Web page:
The Long-Term Survival of Earth’s Magnetic Field


Earth’s core has generated a magnetic field for billions of years. However, the nature of that field has varied considerably through time for reasons that are still poorly understood. Both the average strength of the field and the average frequency of geomagnetic reversals have changed over timescales of 100s of millions to billions of years. These changes relate to fundamental questions about the evolution of Earth’s deep interior, such as the influence of the mantle on core convection and the age of the inner core.

The timescales over which the paleomagnetic field characteristics change are much longer than any timescales associated with the internal dynamics of the convecting liquid iron outer core and thus are likely related to external factors arising from the thermochemical evolution of the planet.

One possible explanation for these very long timescale changes is the initiation and ongoing crystallisation of the inner core. This changes both the geometry of the system (full sphere vs spherical shell) and the distribution of buoyancy that drives convection (by releasing latent heat and light elements at the inner core boundary).

Another possibility is changes in core-mantle interaction. Just as mantle convection alters the distribution of continents over geologically long timescales, so too does it alter the pattern and amplitude of heat flow extracted across the core-mantle boundary.

Output from a numerical simulation showing the impact of hot mantle on the dynamics in Earth's core. Hot mantle results in weaker flows and magnetic fields in the core.
Output from a Leeds dynamo simulation showing the fluid flow (left) and magnetic field (right) at the top of Earth’s core. The behaviour of the core is different under regions of particularly hot mantle (black contours).

Project Goals

In this project you will investigate how the long-term evolution of the core. For example, changes in the size and growth rate of the inner core and the heat extracted from the core by the mantle) are expected to influence Earth’s magnetic field. A combination of increased computing power (enabling simulation of more Earth-like conditions) and better theoretical understanding (allowing more robust extrapolations of those simulations) mean that we are now well placed to investigate these questions.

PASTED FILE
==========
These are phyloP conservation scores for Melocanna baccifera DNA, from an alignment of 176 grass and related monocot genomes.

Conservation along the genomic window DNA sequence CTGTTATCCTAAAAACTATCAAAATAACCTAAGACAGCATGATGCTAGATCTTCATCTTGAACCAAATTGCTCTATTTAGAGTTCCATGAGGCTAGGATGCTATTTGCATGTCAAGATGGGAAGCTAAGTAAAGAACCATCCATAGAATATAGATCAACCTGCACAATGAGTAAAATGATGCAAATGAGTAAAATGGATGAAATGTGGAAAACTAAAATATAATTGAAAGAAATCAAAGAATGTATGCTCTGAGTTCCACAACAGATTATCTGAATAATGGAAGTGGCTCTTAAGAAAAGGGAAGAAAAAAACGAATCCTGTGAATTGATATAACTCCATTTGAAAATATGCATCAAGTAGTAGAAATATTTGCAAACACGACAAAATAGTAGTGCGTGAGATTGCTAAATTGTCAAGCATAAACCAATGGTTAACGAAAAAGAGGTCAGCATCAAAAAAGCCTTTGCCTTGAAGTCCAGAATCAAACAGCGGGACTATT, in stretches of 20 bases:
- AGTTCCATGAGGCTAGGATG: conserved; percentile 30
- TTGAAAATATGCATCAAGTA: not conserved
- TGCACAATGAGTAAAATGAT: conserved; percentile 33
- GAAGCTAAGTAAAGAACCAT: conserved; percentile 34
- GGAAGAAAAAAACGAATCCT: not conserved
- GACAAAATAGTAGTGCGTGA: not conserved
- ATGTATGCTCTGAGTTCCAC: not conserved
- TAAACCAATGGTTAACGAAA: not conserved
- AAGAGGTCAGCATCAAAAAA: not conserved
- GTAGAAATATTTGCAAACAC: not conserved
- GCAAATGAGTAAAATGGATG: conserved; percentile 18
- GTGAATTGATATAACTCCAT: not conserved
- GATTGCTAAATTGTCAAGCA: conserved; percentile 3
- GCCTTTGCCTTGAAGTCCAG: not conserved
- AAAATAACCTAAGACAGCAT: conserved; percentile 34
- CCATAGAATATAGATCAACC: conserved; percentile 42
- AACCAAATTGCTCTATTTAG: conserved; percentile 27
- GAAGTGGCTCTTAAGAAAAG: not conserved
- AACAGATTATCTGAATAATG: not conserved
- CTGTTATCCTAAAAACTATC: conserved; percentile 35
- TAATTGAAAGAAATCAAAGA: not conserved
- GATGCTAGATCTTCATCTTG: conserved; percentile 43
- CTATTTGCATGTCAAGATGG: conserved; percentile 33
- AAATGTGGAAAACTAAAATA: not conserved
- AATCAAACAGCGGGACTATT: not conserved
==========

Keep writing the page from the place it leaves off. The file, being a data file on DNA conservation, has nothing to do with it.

You will run new simulations that describe the detailed process of magnetic field generation on geologically short (decadal to million-year) timescales. Next, you will extrapolate the simulated fields to planetary core conditions and couple these results to models of Earth’s thermal history to predict the long-term evolution of the paleomagnetic field. Finally, you will compare these model predictions to paleomagnetic observations, building on established collaborations between Leeds and colleagues at the University of Liverpool and the Scripps Institute of Oceanography.

Overall, through this project you will shed new light on fundamental questions in deep Earth geophysics. You will improve our understanding of the influence of the mantle on core convection, the age of the inner core, how Earth’s magnetic field has been powered over billions of years, and why its fundamental characteristics change through time.

Related reading:

Biggin, A. J. et al. Palaeomagnetic field intensity variations suggest Mesoproterozoic inner-core nucleation. Nature 526, 245–248 (2015).

Davies, C. J. et al. Dynamo constraints on the long-term evolution of Earth’s magnetic field strengthGeophys J Int 228, ggab342- (2021).

Greenwood, S., Davies, C. J. & Mound, J. E. On the evolution of thermally stratified layers at the top of Earth’s corePhys Earth Planet In 318, 106763 (2021).

Landeau, M. et al. Sustaining Earth’s magnetic dynamo. Nat Rev Earth Environ 3, 255–269 (2022).

Meduri, D. G. et al. Numerical Dynamo Simulations Reproduce Paleomagnetic Field BehaviorGeophys Res Lett 48, (2021).

Pétrélis, F., Besse, J. & Valet, J. P. Plate tectonics may control geomagnetic reversal frequencyGeophysical Research Letters 38, L19303 (2011).